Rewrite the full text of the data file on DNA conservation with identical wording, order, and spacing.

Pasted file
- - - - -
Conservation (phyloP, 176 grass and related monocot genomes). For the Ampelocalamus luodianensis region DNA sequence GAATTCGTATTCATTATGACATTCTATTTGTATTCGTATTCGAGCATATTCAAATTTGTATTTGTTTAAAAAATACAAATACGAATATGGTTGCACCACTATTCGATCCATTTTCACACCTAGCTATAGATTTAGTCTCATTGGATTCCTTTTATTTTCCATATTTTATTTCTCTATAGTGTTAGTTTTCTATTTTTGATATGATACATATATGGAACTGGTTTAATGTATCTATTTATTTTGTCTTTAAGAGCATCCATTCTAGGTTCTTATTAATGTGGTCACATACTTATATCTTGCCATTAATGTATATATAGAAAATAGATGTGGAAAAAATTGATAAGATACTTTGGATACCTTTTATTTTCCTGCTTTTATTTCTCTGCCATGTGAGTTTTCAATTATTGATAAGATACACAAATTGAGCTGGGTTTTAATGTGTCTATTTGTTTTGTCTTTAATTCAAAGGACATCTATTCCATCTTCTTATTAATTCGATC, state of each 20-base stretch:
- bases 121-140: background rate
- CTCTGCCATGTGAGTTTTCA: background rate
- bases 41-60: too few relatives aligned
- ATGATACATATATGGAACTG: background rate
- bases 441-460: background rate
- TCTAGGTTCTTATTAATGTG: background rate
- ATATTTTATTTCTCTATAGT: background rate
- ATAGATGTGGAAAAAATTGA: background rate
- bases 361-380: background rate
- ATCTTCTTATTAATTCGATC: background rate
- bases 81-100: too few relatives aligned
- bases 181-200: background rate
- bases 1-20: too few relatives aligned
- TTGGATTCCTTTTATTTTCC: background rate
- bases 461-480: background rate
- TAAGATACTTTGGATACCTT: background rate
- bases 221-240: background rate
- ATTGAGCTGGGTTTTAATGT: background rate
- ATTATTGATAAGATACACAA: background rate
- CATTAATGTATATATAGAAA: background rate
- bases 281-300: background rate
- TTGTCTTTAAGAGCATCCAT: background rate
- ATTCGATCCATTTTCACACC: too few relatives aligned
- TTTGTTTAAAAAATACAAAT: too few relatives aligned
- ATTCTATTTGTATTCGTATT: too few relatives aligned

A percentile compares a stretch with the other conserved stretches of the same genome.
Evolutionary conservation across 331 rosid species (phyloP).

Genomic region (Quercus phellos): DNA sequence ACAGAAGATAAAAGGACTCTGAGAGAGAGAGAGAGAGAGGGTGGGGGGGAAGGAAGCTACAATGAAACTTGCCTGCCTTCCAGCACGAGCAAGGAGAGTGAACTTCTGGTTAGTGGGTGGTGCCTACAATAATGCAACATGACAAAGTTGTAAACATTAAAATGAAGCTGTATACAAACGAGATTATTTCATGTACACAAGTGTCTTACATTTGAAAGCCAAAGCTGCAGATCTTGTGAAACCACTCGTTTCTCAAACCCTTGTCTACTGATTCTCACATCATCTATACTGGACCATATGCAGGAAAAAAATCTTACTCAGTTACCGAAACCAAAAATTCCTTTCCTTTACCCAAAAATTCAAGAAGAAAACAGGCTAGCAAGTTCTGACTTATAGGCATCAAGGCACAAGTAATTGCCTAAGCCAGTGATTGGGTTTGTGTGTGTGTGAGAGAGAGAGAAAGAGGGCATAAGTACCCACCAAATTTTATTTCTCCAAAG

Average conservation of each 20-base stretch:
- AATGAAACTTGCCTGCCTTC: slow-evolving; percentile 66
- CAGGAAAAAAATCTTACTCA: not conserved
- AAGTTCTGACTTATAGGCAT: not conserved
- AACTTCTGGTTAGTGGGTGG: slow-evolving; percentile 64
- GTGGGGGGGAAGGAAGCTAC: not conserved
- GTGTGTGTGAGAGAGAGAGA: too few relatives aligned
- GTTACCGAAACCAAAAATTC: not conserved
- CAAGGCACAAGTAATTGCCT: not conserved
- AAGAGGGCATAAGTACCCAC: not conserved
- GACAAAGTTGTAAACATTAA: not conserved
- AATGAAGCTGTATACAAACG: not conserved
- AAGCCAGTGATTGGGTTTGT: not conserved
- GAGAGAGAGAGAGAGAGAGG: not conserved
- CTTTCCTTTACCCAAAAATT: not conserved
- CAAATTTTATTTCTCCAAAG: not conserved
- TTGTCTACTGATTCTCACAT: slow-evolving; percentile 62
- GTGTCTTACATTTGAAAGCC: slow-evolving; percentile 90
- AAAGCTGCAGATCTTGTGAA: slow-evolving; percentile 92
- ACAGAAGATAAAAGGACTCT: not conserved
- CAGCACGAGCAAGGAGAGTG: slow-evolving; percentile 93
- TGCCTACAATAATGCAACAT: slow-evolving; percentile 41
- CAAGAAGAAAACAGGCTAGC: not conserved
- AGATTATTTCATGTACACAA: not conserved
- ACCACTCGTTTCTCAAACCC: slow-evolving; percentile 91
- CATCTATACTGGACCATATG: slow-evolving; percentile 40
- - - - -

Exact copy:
Conservation (phyloP, 176 grass and related monocot genomes). For the Ampelocalamus luodianensis region DNA sequence GAATTCGTATTCATTATGACATTCTATTTGTATTCGTATTCGAGCATATTCAAATTTGTATTTGTTTAAAAAATACAAATACGAATATGGTTGCACCACTATTCGATCCATTTTCACACCTAGCTATAGATTTAGTCTCATTGGATTCCTTTTATTTTCCATATTTTATTTCTCTATAGTGTTAGTTTTCTATTTTTGATATGATACATATATGGAACTGGTTTAATGTATCTATTTATTTTGTCTTTAAGAGCATCCATTCTAGGTTCTTATTAATGTGGTCACATACTTATATCTTGCCATTAATGTATATATAGAAAATAGATGTGGAAAAAATTGATAAGATACTTTGGATACCTTTTATTTTCCTGCTTTTATTTCTCTGCCATGTGAGTTTTCAATTATTGATAAGATACACAAATTGAGCTGGGTTTTAATGTGTCTATTTGTTTTGTCTTTAATTCAAAGGACATCTATTCCATCTTCTTATTAATTCGATC, state of each 20-base stretch:
- bases 121-140: background rate
- CTCTGCCATGTGAGTTTTCA: background rate
- bases 41-60: too few relatives aligned
- ATGATACATATATGGAACTG: background rate
- bases 441-460: background rate
- TCTAGGTTCTTATTAATGTG: background rate
- ATATTTTATTTCTCTATAGT: background rate
- ATAGATGTGGAAAAAATTGA: background rate
- bases 361-380: background rate
- ATCTTCTTATTAATTCGATC: background rate
- bases 81-100: too few relatives aligned
- bases 181-200: background rate
- bases 1-20: too few relatives aligned
- TTGGATTCCTTTTATTTTCC: background rate
- bases 461-480: background rate
- TAAGATACTTTGGATACCTT: background rate
- bases 221-240: background rate
- ATTGAGCTGGGTTTTAATGT: background rate
- ATTATTGATAAGATACACAA: background rate
- CATTAATGTATATATAGAAA: background rate
- bases 281-300: background rate
- TTGTCTTTAAGAGCATCCAT: background rate
- ATTCGATCCATTTTCACACC: too few relatives aligned
- TTTGTTTAAAAAATACAAAT: too few relatives aligned
- ATTCTATTTGTATTCGTATT: too few relatives aligned

A percentile compares a stretch with the other conserved stretches of the same genome.
Evolutionary conservation across 331 rosid species (phyloP).

Genomic region (Quercus phellos): DNA sequence ACAGAAGATAAAAGGACTCTGAGAGAGAGAGAGAGAGAGGGTGGGGGGGAAGGAAGCTACAATGAAACTTGCCTGCCTTCCAGCACGAGCAAGGAGAGTGAACTTCTGGTTAGTGGGTGGTGCCTACAATAATGCAACATGACAAAGTTGTAAACATTAAAATGAAGCTGTATACAAACGAGATTATTTCATGTACACAAGTGTCTTACATTTGAAAGCCAAAGCTGCAGATCTTGTGAAACCACTCGTTTCTCAAACCCTTGTCTACTGATTCTCACATCATCTATACTGGACCATATGCAGGAAAAAAATCTTACTCAGTTACCGAAACCAAAAATTCCTTTCCTTTACCCAAAAATTCAAGAAGAAAACAGGCTAGCAAGTTCTGACTTATAGGCATCAAGGCACAAGTAATTGCCTAAGCCAGTGATTGGGTTTGTGTGTGTGTGAGAGAGAGAGAAAGAGGGCATAAGTACCCACCAAATTTTATTTCTCCAAAG

Average conservation of each 20-base stretch:
- AATGAAACTTGCCTGCCTTC: slow-evolving; percentile 66
- CAGGAAAAAAATCTTACTCA: not conserved
- AAGTTCTGACTTATAGGCAT: not conserved
- AACTTCTGGTTAGTGGGTGG: slow-evolving; percentile 64
- GTGGGGGGGAAGGAAGCTAC: not conserved
- GTGTGTGTGAGAGAGAGAGA: too few relatives aligned
- GTTACCGAAACCAAAAATTC: not conserved
- CAAGGCACAAGTAATTGCCT: not conserved
- AAGAGGGCATAAGTACCCAC: not conserved
- GACAAAGTTGTAAACATTAA: not conserved
- AATGAAGCTGTATACAAACG: not conserved
- AAGCCAGTGATTGGGTTTGT: not conserved
- GAGAGAGAGAGAGAGAGAGG: not conserved
- CTTTCCTTTACCCAAAAATT: not conserved
- CAAATTTTATTTCTCCAAAG: not conserved
- TTGTCTACTGATTCTCACAT: slow-evolving; percentile 62
- GTGTCTTACATTTGAAAGCC: slow-evolving; percentile 90
- AAAGCTGCAGATCTTGTGAA: slow-evolving; percentile 92
- ACAGAAGATAAAAGGACTCT: not conserved
- CAGCACGAGCAAGGAGAGTG: slow-evolving; percentile 93
- TGCCTACAATAATGCAACAT: slow-evolving; percentile 41
- CAAGAAGAAAACAGGCTAGC: not conserved
- AGATTATTTCATGTACACAA: not conserved
- ACCACTCGTTTCTCAAACCC: slow-evolving; percentile 91
- CATCTATACTGGACCATATG: slow-evolving; percentile 40